Materia Medica Malaysiana

May 25, 2004


Filed under: Uncategorized — malaysianmedicine @ 11:42 am

Private Hospital Wings Won’t Ease Health Woes – Critics

PENANG, Malaysia, May 24 (IPS) – The Malaysian government’s plan to set up private commercial wings in government-run hospitals to stem the brain drain of doctors to the private sector has come under fire.

Health Minister Dr Chua Soi Lek said a committee, tasked to look into the idea, would come up with a working model within two months. Patients would pay ”reasonable charges” for better facilities at the private wings, such as private rooms with attached bathrooms and television.

The reaction to the plan was swift. ”It is clear that our under-financed government health care will become even less available to the poor,” said Dr Chan Chee Khoon, coordinator of the Citizens’ Health Initiative.

He warned that private wings in state hospitals would lead to human and material resources being reallocated to serve the dictates of the health care market – including ”health tourism” – rather than the needs of the poor

At present, a nominal fee is imposed for treatment in crowded open wards while a higher, though still subsidised, charge is billed for more spacious rooms in general hospitals. Some 80 to 85 percent of Malaysian in-patients obtain treatment in general hospitals.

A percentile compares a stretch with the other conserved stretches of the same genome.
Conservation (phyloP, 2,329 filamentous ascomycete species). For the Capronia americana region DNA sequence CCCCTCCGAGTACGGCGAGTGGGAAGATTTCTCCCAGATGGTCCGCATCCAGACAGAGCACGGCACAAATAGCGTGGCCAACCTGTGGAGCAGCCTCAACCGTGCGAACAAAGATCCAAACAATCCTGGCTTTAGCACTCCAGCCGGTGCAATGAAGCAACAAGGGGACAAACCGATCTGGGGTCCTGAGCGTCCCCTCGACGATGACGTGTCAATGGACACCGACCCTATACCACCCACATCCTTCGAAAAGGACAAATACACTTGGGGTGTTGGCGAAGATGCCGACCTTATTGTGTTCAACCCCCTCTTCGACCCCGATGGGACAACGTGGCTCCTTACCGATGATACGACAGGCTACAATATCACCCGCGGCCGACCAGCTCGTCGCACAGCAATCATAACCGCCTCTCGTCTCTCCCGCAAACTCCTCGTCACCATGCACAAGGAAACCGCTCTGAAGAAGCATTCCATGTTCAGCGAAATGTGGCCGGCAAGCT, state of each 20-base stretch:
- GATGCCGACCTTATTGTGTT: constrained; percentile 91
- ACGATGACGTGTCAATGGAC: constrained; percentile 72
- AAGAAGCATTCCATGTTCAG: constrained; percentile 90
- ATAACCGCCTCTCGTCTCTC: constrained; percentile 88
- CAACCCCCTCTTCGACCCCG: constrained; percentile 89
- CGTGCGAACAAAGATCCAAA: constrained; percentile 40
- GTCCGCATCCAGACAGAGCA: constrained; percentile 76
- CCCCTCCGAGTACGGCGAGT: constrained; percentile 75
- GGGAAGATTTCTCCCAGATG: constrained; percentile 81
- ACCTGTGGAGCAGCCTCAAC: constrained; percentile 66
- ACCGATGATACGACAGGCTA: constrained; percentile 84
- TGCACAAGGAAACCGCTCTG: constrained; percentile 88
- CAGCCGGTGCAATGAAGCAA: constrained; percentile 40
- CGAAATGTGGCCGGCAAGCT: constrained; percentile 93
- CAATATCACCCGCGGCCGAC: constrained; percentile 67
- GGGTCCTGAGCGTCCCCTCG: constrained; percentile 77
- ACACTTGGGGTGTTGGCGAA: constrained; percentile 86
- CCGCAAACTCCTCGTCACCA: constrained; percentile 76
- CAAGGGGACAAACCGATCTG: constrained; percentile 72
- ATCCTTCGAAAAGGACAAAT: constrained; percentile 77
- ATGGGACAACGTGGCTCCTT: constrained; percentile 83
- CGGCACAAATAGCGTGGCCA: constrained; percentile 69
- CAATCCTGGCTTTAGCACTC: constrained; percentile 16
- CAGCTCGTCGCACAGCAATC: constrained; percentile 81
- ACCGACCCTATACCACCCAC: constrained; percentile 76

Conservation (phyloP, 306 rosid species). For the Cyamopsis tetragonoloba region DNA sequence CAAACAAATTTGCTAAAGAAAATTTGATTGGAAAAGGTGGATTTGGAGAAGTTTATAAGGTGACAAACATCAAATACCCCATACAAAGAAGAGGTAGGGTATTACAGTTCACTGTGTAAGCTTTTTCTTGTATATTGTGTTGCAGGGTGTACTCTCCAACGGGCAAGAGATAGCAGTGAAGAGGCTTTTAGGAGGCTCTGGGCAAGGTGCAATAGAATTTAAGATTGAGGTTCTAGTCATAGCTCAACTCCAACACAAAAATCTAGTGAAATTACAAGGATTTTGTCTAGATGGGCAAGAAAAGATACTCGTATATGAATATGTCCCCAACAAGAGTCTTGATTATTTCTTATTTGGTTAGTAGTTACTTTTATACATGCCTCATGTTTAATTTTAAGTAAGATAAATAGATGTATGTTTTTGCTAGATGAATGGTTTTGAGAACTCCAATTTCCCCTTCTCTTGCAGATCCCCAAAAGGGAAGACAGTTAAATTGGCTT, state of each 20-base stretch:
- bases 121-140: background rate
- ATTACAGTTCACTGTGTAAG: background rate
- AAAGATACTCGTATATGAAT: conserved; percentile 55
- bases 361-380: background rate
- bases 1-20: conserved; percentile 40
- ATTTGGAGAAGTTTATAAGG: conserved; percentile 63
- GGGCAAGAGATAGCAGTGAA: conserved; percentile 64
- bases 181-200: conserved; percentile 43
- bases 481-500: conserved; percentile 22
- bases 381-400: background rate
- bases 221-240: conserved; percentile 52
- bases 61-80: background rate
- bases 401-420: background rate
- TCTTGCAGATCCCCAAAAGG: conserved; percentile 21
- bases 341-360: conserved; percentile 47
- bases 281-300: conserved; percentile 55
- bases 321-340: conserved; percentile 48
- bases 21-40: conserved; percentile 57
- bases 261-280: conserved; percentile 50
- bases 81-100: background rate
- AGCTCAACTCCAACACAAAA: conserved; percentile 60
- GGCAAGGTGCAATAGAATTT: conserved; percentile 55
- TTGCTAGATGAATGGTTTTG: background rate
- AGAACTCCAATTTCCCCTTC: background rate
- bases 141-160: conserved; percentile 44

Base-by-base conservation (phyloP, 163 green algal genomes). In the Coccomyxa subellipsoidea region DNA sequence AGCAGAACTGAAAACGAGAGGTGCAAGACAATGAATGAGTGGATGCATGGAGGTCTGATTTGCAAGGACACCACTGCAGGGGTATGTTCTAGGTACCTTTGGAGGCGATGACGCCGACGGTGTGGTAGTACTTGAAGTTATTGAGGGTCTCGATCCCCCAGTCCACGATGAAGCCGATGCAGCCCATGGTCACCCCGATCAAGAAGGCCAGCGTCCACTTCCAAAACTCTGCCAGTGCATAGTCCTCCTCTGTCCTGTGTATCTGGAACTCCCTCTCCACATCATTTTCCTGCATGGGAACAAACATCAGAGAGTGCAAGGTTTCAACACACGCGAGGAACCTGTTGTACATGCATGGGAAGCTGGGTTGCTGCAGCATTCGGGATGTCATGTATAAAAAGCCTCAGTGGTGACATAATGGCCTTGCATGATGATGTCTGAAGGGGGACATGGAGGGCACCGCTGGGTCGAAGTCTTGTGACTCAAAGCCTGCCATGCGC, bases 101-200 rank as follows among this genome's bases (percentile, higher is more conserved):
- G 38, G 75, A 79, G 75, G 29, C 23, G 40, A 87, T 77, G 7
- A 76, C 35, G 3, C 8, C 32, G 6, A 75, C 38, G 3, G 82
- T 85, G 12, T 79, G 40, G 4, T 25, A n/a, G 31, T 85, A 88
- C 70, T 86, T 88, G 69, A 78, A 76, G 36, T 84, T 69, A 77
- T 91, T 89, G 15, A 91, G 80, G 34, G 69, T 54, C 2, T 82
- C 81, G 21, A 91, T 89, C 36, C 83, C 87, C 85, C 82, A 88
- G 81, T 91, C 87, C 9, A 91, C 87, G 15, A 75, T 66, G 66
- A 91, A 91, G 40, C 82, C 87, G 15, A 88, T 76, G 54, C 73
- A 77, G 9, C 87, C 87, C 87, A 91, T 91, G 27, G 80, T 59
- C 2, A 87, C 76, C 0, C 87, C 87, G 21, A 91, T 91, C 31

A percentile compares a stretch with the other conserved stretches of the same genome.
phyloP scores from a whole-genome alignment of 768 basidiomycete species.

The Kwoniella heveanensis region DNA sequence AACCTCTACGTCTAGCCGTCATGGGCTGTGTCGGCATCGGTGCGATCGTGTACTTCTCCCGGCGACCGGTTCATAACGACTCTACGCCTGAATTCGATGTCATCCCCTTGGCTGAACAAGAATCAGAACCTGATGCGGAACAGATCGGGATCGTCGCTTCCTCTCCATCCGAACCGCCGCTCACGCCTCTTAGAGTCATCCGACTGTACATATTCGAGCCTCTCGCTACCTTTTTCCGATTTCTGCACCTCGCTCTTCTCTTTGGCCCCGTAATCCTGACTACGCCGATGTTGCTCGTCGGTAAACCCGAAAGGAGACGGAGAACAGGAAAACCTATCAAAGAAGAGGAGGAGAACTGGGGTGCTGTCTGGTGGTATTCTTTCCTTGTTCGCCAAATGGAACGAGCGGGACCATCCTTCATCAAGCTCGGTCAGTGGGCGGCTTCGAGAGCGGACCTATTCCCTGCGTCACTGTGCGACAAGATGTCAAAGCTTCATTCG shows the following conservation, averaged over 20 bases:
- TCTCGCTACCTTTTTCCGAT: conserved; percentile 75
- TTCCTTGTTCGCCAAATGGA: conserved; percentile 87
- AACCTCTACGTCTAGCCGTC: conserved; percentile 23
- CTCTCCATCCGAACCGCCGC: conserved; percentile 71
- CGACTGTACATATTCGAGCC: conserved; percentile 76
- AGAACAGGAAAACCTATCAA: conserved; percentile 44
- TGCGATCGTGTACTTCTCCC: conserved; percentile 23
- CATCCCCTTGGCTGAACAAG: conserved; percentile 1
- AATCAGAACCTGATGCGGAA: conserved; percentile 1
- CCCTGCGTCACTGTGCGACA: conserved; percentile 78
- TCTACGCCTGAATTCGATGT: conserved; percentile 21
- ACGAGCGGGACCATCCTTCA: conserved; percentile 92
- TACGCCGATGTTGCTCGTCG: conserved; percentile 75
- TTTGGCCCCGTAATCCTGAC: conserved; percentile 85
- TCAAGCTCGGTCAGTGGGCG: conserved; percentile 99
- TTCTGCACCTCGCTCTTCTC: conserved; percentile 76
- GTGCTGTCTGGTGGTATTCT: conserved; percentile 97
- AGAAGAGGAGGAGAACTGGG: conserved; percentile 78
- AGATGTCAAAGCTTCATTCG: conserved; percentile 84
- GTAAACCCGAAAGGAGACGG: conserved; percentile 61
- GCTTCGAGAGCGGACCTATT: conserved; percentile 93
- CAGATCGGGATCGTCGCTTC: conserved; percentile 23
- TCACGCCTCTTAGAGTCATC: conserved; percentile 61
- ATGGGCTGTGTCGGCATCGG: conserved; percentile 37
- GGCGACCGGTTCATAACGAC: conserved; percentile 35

The proposal for private wings in general hospitals first came in 1997 from the Section Concerning House Officers, Medical Officers and Specialists of the Malaysian Medical Association (SCHOMOS MMA), the body representing government medical doctors.

The aim was to allow government doctors to do private practice to supplement their relatively low salaries. The health ministry however deemed the plan not practical.

The MMA kept the issue alive, believing that limited private practice would help to retain senior and trained staff in the public sector. It felt that doctors, the government and patients would all benefit from this scheme.

In 1999, the MMA brought the matter up with then Prime Minister Mahathir Mohamad and senior health officials were said to be keen on having the proposal implemented by June 2004.

Chua pointed out that 40 percent of the 1,200 positions for specialists and 25 percent of the 10,000 medical-specialist posts had not been filled – a critical shortage. The public-private mix has already been introduced in a few hospitals such as the University Hospital (UH) and the National Heart Institute (IJN) to plug the brain drain to the private sector.

”It has been a disaster so far,” said Dr T Jayabalan, advisor on health care issues to the Consumers Association of Penang.

Drug, procedure, and laboratory charges at the UH has soared, he said. What’s more, ”the IJN is probably the costliest place for heart surgery”, he noted. ”The waiting time for heart patients who are unable to afford surgery could be two years or more.”

Some government doctors who once supported the private wings proposal are having reservations. ”We know among ourselves that there are guys who will abuse it,” said a senior doctor at a government hospital who declined to be named, citing the fear of repercussions.